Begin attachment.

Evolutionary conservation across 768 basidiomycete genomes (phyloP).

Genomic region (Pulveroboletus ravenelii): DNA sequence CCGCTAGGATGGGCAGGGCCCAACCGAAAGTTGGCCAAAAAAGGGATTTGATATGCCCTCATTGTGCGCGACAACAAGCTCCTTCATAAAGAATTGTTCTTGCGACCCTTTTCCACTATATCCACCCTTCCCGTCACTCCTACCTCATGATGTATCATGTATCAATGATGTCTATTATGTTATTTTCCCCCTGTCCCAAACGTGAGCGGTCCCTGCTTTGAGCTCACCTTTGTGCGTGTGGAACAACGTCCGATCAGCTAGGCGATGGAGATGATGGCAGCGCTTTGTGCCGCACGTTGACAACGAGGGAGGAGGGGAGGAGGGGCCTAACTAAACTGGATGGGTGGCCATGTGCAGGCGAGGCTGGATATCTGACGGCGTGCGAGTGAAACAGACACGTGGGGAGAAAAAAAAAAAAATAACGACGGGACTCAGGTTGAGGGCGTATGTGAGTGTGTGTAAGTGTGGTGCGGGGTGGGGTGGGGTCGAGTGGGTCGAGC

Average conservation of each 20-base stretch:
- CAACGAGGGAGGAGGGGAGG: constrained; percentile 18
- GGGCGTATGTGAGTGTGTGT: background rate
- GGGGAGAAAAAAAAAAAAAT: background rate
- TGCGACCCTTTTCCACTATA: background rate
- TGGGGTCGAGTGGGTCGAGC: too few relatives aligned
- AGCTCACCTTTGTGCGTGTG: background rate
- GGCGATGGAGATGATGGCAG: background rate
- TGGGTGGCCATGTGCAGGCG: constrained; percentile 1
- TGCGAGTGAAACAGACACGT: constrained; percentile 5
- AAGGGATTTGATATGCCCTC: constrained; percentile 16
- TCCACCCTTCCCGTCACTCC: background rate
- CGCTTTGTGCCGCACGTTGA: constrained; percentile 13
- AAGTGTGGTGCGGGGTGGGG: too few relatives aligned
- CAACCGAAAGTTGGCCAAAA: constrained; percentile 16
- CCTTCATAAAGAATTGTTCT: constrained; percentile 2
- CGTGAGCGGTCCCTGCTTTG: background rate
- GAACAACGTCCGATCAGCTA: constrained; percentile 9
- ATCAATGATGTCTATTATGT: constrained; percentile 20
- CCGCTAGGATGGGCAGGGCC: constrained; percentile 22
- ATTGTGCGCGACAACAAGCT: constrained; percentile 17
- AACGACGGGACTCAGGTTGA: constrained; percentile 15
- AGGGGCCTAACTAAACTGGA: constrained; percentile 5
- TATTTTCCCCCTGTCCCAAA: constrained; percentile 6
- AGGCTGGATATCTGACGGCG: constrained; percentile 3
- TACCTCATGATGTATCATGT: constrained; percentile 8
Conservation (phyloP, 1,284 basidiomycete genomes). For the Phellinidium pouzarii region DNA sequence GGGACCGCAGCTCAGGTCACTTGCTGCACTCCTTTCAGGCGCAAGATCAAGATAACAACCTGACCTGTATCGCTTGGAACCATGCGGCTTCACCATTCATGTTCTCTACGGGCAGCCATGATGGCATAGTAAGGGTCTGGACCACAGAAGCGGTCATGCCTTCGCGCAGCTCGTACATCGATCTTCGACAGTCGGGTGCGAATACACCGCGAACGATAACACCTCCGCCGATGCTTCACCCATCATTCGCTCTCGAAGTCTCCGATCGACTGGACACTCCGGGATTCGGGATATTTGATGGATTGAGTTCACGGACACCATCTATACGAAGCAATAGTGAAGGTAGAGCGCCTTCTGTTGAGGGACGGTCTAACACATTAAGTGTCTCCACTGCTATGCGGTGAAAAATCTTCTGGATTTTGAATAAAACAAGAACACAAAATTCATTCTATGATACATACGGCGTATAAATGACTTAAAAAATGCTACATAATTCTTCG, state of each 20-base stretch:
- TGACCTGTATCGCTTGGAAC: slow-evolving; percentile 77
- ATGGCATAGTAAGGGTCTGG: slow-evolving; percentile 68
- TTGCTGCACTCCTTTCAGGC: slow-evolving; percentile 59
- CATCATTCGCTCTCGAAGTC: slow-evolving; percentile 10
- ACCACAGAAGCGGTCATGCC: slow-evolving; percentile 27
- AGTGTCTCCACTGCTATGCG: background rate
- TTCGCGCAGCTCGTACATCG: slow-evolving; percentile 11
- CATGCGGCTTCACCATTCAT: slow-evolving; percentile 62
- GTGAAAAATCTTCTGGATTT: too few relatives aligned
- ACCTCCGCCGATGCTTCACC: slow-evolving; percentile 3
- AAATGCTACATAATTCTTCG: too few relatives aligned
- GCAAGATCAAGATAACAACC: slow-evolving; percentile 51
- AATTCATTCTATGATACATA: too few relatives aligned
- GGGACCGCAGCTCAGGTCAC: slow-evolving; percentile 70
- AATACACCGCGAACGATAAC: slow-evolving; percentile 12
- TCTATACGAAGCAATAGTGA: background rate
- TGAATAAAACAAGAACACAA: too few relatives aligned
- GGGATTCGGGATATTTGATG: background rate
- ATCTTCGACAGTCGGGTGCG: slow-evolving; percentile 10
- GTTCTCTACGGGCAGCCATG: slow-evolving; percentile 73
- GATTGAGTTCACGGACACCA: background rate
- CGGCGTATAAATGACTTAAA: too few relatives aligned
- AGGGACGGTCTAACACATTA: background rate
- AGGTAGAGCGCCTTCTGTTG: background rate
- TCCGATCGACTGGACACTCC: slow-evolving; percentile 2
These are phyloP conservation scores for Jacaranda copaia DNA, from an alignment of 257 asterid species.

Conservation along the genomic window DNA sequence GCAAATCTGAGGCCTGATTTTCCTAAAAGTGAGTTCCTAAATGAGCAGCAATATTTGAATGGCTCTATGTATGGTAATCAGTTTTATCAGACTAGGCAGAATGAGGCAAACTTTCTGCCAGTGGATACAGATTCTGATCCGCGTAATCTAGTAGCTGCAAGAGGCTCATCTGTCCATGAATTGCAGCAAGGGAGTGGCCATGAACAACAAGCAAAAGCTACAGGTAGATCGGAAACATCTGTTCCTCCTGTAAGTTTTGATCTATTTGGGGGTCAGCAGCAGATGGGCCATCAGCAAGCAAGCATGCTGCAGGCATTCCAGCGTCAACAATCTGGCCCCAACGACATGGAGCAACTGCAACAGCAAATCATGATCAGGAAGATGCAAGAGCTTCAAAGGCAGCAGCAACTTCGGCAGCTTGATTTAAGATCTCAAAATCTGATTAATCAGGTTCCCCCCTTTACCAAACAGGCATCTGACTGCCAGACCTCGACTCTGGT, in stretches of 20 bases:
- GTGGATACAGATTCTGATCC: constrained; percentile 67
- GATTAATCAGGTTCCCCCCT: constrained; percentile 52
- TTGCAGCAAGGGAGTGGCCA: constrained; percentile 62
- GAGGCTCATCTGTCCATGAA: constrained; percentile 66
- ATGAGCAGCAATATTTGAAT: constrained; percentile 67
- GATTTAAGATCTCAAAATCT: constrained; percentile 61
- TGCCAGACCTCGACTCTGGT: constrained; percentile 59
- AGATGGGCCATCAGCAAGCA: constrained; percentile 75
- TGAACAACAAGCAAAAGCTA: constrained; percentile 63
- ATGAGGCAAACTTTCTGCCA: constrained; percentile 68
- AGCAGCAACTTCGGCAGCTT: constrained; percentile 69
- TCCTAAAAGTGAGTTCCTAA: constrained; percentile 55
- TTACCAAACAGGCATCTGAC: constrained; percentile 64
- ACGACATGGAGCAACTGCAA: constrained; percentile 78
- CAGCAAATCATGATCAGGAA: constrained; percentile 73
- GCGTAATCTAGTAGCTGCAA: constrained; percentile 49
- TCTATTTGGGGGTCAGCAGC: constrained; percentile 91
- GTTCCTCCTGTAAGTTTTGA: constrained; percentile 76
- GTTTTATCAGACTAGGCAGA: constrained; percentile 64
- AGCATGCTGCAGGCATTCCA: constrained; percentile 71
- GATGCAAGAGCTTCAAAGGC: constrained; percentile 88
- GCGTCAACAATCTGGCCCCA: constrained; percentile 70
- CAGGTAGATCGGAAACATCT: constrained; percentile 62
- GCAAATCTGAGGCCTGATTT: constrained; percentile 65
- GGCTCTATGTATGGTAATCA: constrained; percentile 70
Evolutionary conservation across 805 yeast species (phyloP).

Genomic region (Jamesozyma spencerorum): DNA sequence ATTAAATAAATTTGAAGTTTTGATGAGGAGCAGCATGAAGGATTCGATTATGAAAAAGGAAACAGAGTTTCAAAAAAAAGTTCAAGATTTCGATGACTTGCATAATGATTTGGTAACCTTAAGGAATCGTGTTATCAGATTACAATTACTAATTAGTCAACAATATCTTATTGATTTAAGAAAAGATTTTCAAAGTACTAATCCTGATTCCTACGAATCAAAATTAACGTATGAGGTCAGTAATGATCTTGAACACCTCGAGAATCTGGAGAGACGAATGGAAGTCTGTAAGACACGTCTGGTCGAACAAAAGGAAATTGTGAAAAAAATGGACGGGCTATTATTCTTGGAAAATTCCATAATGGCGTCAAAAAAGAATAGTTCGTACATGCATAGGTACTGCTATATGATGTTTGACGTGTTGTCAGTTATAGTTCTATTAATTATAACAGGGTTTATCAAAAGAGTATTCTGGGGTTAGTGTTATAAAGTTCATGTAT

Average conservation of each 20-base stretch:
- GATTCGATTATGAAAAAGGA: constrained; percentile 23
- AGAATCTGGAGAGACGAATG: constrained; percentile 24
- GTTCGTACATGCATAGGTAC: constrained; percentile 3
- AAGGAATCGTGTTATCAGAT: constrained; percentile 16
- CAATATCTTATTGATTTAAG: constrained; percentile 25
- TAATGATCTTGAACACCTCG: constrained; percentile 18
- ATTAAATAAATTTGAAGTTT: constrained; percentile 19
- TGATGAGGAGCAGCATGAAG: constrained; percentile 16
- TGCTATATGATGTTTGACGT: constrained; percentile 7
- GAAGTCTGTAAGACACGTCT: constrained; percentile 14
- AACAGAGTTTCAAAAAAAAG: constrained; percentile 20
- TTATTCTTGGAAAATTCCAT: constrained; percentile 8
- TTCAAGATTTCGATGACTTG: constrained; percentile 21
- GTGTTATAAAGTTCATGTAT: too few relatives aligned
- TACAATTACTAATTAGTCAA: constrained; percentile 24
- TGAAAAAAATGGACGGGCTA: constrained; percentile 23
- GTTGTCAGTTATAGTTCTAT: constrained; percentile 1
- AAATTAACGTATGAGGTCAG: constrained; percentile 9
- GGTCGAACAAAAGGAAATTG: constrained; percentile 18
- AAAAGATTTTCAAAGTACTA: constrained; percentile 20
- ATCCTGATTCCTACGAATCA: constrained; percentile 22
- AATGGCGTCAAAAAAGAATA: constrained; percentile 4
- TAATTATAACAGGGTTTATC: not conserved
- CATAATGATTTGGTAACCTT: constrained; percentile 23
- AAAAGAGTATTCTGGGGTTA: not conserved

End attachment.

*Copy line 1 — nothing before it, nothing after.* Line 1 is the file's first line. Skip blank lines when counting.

Evolutionary conservation across 768 basidiomycete genomes (phyloP).